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I have a fact table with the following rows:

WorkerName, OrderId, NumberOfPackagesPerOrder

Note that neither WorkerName nor OrderId is unique in this fact table. Multiple users could work on a single OrderId Also note that NumberOfPackagesPerOrder only depends on the OrderId, i.e. for every OrderId, the number of NumberOfPackagesPerOrder will be the same.

I am trying to build a cube to report hierarchical report from this data by employee hierarchy:

ManagerLevel1           [Total orders completed] [Total Packages Shipped]
    Managerlevel2
      .....
        ManagerLevelN
                  Worker

Since multiple workers could work on the same order, I need to avoid double counting PackagesPerOrder for manager levels (non leaf nodes).

Manager hierarchy is defined recursively, i.e. it is not static.

Managers could also ship packages.

How to do this? What MDX Script do I need to properly SUM'ing NumberOfPackagesPerOrder by summing these only after DISTINC' ing these by OrderId?

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I might suggest asking this question at dba.stackexchange.com - in general the SSAS/MDX questions here get little attention. –  Aaron Bertrand Jun 10 '12 at 19:26
    
Will do; thank you. –  user1234883 Jun 10 '12 at 19:29
    
For what it's worth, I've started paying attention here. –  Stacia Jun 11 '12 at 15:03

1 Answer 1

up vote 2 down vote accepted

The easiest way to do this is not to use an MDX Script at all but to implement a many-to-many relationship. Based on what you've described, I can't give you a complete description of what's necessary but I mocked up an example and got correct values. I have a worker dimension set up with hierarchical relationships to managers as you describe - using a parent-child structure. I have a fact table with worker, order id, and number of packages. In this last case, the number of packages isn't really necessary - it should be ignored. I added a second fact table to have distinct values for order ID and number of packages.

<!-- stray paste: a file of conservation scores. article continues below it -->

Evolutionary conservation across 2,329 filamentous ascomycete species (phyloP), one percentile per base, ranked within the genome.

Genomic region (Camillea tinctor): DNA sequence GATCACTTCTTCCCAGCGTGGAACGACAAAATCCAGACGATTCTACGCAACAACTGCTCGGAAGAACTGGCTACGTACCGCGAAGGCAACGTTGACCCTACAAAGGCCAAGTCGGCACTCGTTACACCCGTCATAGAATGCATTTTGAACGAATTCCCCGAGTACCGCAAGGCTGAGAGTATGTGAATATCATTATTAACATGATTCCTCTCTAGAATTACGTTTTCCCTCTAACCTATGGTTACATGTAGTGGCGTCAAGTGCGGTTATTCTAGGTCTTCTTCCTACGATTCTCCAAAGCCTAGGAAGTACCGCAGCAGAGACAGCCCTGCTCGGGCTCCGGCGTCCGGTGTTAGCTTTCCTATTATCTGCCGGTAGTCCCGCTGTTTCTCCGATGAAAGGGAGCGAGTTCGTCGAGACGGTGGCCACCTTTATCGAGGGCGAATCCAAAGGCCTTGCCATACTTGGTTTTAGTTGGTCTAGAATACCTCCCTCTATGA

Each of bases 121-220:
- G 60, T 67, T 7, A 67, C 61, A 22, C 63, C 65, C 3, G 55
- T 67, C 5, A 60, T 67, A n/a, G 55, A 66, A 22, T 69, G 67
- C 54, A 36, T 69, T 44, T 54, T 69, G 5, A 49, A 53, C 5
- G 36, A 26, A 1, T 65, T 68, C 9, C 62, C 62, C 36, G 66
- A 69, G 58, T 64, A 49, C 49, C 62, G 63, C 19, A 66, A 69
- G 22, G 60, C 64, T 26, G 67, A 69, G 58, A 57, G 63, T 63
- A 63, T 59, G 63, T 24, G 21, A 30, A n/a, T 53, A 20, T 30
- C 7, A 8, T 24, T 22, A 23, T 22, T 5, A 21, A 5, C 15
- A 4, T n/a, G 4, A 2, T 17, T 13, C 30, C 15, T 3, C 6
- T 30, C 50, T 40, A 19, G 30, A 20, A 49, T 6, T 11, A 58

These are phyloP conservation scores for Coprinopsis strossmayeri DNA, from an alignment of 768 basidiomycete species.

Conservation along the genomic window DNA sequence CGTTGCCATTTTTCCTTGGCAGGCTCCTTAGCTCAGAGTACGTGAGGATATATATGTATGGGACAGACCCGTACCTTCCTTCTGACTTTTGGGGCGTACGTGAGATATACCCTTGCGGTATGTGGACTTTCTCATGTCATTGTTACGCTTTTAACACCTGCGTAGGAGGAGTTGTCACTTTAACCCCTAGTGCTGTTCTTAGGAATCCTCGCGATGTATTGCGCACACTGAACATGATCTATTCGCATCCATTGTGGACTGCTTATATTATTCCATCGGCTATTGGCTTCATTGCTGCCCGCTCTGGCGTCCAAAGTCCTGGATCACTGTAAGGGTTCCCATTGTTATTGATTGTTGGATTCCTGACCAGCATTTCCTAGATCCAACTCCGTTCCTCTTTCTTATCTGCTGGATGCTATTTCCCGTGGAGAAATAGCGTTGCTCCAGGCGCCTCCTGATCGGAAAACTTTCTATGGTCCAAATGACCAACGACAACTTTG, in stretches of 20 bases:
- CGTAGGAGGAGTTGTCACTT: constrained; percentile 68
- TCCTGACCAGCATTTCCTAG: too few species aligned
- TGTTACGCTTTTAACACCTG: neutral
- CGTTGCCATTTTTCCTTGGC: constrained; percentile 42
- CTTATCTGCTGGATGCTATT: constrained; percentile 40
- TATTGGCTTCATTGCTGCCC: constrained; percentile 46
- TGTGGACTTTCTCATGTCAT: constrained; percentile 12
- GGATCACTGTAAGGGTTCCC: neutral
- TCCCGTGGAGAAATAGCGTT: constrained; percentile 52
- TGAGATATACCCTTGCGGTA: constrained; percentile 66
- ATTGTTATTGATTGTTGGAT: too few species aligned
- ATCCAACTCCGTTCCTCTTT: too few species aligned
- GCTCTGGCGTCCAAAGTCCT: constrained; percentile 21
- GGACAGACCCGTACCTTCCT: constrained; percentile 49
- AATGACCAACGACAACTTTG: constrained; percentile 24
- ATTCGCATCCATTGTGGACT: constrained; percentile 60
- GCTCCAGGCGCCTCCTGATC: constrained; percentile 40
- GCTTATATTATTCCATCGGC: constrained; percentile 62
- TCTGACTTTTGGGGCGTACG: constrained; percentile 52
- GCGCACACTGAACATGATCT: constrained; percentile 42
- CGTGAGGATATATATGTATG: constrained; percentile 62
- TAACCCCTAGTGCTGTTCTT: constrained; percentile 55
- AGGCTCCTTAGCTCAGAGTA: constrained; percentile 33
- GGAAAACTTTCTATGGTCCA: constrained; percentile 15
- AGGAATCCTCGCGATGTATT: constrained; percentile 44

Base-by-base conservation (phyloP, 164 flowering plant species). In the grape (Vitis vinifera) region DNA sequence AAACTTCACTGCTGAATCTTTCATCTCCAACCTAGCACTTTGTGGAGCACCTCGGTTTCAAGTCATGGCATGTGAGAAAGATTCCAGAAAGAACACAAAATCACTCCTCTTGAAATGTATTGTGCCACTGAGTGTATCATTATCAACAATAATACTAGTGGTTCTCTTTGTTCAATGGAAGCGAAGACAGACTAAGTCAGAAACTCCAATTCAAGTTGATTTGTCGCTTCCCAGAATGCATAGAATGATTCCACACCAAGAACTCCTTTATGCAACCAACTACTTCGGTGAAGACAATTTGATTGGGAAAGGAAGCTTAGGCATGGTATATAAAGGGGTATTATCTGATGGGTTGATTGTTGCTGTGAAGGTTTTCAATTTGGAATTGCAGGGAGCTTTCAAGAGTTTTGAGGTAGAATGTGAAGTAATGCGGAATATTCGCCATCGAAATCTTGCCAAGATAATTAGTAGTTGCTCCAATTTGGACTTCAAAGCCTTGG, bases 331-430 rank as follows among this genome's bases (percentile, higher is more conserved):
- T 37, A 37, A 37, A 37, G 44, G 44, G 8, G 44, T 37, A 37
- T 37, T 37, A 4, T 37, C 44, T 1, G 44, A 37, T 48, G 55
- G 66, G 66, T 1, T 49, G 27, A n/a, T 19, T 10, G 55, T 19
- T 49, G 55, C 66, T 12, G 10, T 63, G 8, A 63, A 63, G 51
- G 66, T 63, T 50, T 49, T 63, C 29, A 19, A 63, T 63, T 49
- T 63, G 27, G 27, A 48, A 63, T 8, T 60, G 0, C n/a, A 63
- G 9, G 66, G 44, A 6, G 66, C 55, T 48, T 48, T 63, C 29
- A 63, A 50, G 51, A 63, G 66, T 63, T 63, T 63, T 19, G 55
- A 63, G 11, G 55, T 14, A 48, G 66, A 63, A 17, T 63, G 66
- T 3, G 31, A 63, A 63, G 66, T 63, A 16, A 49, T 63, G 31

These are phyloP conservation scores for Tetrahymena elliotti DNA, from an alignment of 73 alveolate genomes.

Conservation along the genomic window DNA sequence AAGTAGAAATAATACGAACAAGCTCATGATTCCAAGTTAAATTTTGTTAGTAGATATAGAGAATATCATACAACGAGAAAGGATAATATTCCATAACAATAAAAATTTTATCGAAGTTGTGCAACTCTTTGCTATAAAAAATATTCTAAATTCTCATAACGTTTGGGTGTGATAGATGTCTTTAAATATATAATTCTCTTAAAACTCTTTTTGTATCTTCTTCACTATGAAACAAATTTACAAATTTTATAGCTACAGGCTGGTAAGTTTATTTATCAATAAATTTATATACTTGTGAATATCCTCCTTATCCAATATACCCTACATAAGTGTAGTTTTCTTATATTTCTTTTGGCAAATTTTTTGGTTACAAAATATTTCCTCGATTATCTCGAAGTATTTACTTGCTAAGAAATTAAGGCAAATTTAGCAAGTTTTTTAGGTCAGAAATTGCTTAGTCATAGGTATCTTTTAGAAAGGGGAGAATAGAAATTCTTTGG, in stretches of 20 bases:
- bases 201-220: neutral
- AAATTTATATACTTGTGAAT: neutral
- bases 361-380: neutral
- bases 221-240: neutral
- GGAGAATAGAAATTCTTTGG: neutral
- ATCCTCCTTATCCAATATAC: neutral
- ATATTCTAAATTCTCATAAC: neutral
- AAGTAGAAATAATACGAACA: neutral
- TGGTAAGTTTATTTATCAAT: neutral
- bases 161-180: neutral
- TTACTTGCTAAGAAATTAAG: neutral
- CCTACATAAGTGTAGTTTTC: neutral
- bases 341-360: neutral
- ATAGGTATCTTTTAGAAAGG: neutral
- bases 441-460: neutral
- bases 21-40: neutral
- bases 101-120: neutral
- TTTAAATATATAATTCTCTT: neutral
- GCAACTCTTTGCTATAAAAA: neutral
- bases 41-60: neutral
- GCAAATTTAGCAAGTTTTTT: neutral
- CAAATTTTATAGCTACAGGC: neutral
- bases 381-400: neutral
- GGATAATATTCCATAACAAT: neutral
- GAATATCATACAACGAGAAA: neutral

Then in the SSAS project, I have two dimensions - one for worker and one for order ID.

Then I create a cube with two measure groups - one for each fact table. The one with worker and order ID can use the number of packages or a count of rows - it doesn't matter, but the measure needs to be hidden. It's just used as an intermediate fact table for the many-to-many.

Then the fact table that has the distinct order id and number of packages is the second measure group. You can add an order count and use the number of packages as two separate measures in this measure group.

On the dimension usage tab, Worker and Order ID have a relationship to the intermediate fact table (worker and order ID columns in that fact table). Order ID also has a regular relationship to the fact table with order ID and number of packages. Worker has a many-to-many relationship to this fact table (the one with unique order ID) using the other fact table as the intermediate measure group.

When you set it up this way, your order count and number of packages roll up correctly by worker and by manager at all levels of the hierarchy. No MDX required.

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Thank you Stacia. That's definitely the right approach - I've also figured that out yesterday :) –  user1234883 Jun 12 '12 at 4:02

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